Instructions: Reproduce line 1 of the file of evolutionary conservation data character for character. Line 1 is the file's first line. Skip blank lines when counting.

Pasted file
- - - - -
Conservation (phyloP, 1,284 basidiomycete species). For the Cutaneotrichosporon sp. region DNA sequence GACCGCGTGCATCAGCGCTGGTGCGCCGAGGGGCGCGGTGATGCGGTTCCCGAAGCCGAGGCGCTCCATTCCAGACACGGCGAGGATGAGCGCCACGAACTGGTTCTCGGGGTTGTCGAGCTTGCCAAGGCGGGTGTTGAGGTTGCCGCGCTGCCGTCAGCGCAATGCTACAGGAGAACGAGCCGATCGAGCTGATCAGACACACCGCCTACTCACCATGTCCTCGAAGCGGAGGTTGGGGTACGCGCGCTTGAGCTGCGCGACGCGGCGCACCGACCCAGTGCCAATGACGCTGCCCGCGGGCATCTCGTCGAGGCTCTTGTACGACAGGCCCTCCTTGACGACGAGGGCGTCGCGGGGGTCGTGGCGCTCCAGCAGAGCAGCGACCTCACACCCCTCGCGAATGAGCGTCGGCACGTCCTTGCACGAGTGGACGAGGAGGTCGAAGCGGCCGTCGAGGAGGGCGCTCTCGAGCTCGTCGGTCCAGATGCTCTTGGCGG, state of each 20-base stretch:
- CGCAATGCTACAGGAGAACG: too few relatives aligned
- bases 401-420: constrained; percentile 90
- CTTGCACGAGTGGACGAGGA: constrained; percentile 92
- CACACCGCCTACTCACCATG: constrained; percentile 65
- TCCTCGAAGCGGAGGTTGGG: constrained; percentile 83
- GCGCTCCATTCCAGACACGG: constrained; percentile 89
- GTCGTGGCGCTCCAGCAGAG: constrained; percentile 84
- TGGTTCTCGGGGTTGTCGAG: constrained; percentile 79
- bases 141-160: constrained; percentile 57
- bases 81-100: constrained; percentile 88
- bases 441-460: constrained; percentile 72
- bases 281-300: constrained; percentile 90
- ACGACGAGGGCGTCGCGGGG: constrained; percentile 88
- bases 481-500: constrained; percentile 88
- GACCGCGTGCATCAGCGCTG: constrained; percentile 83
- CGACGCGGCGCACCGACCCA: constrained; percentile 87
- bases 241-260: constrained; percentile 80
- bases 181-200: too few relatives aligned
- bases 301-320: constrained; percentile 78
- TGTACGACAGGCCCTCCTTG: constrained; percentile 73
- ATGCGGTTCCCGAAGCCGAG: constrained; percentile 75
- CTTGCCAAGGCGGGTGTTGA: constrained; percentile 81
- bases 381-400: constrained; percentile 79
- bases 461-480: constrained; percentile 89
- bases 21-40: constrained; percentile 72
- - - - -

Conservation (phyloP, 1,284 basidiomycete species). For the Cutaneotrichosporon sp. region DNA sequence GACCGCGTGCATCAGCGCTGGTGCGCCGAGGGGCGCGGTGATGCGGTTCCCGAAGCCGAGGCGCTCCATTCCAGACACGGCGAGGATGAGCGCCACGAACTGGTTCTCGGGGTTGTCGAGCTTGCCAAGGCGGGTGTTGAGGTTGCCGCGCTGCCGTCAGCGCAATGCTACAGGAGAACGAGCCGATCGAGCTGATCAGACACACCGCCTACTCACCATGTCCTCGAAGCGGAGGTTGGGGTACGCGCGCTTGAGCTGCGCGACGCGGCGCACCGACCCAGTGCCAATGACGCTGCCCGCGGGCATCTCGTCGAGGCTCTTGTACGACAGGCCCTCCTTGACGACGAGGGCGTCGCGGGGGTCGTGGCGCTCCAGCAGAGCAGCGACCTCACACCCCTCGCGAATGAGCGTCGGCACGTCCTTGCACGAGTGGACGAGGAGGTCGAAGCGGCCGTCGAGGAGGGCGCTCTCGAGCTCGTCGGTCCAGATGCTCTTGGCGG, state of each 20-base stretch: